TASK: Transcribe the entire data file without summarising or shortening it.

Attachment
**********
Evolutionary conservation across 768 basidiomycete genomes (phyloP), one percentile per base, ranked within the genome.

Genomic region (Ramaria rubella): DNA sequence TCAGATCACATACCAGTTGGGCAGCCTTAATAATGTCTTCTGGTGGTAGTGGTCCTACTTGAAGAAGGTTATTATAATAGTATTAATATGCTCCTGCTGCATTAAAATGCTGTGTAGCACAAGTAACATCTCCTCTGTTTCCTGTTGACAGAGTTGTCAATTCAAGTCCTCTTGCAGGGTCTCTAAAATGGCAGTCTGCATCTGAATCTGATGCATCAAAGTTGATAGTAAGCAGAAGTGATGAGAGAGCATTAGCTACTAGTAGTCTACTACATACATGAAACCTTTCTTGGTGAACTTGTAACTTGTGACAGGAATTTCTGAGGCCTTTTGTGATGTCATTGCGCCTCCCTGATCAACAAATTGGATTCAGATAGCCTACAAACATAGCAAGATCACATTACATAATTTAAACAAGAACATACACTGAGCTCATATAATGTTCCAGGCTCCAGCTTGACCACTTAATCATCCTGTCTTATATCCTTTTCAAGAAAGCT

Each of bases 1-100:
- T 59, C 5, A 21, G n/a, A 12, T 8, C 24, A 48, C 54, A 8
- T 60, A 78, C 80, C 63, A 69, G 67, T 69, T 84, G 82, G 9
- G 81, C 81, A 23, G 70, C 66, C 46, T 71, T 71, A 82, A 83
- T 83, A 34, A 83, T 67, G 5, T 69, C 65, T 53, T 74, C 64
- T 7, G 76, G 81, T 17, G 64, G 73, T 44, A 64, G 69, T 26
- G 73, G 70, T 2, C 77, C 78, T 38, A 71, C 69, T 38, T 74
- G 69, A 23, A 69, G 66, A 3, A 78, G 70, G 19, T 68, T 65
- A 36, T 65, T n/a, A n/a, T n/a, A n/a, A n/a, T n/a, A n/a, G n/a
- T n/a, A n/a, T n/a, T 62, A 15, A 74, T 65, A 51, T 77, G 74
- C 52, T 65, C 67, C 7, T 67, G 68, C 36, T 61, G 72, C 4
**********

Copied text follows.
Evolutionary conservation across 768 basidiomycete genomes (phyloP), one percentile per base, ranked within the genome.

Genomic region (Ramaria rubella): DNA sequence TCAGATCACATACCAGTTGGGCAGCCTTAATAATGTCTTCTGGTGGTAGTGGTCCTACTTGAAGAAGGTTATTATAATAGTATTAATATGCTCCTGCTGCATTAAAATGCTGTGTAGCACAAGTAACATCTCCTCTGTTTCCTGTTGACAGAGTTGTCAATTCAAGTCCTCTTGCAGGGTCTCTAAAATGGCAGTCTGCATCTGAATCTGATGCATCAAAGTTGATAGTAAGCAGAAGTGATGAGAGAGCATTAGCTACTAGTAGTCTACTACATACATGAAACCTTTCTTGGTGAACTTGTAACTTGTGACAGGAATTTCTGAGGCCTTTTGTGATGTCATTGCGCCTCCCTGATCAACAAATTGGATTCAGATAGCCTACAAACATAGCAAGATCACATTACATAATTTAAACAAGAACATACACTGAGCTCATATAATGTTCCAGGCTCCAGCTTGACCACTTAATCATCCTGTCTTATATCCTTTTCAAGAAAGCT

Each of bases 1-100:
- T 59, C 5, A 21, G n/a, A 12, T 8, C 24, A 48, C 54, A 8
- T 60, A 78, C 80, C 63, A 69, G 67, T 69, T 84, G 82, G 9
- G 81, C 81, A 23, G 70, C 66, C 46, T 71, T 71, A 82, A 83
- T 83, A 34, A 83, T 67, G 5, T 69, C 65, T 53, T 74, C 64
- T 7, G 76, G 81, T 17, G 64, G 73, T 44, A 64, G 69, T 26
- G 73, G 70, T 2, C 77, C 78, T 38, A 71, C 69, T 38, T 74
- G 69, A 23, A 69, G 66, A 3, A 78, G 70, G 19, T 68, T 65
- A 36, T 65, T n/a, A n/a, T n/a, A n/a, A n/a, T n/a, A n/a, G n/a
- T n/a, A n/a, T n/a, T 62, A 15, A 74, T 65, A 51, T 77, G 74
- C 52, T 65, C 67, C 7, T 67, G 68, C 36, T 61, G 72, C 4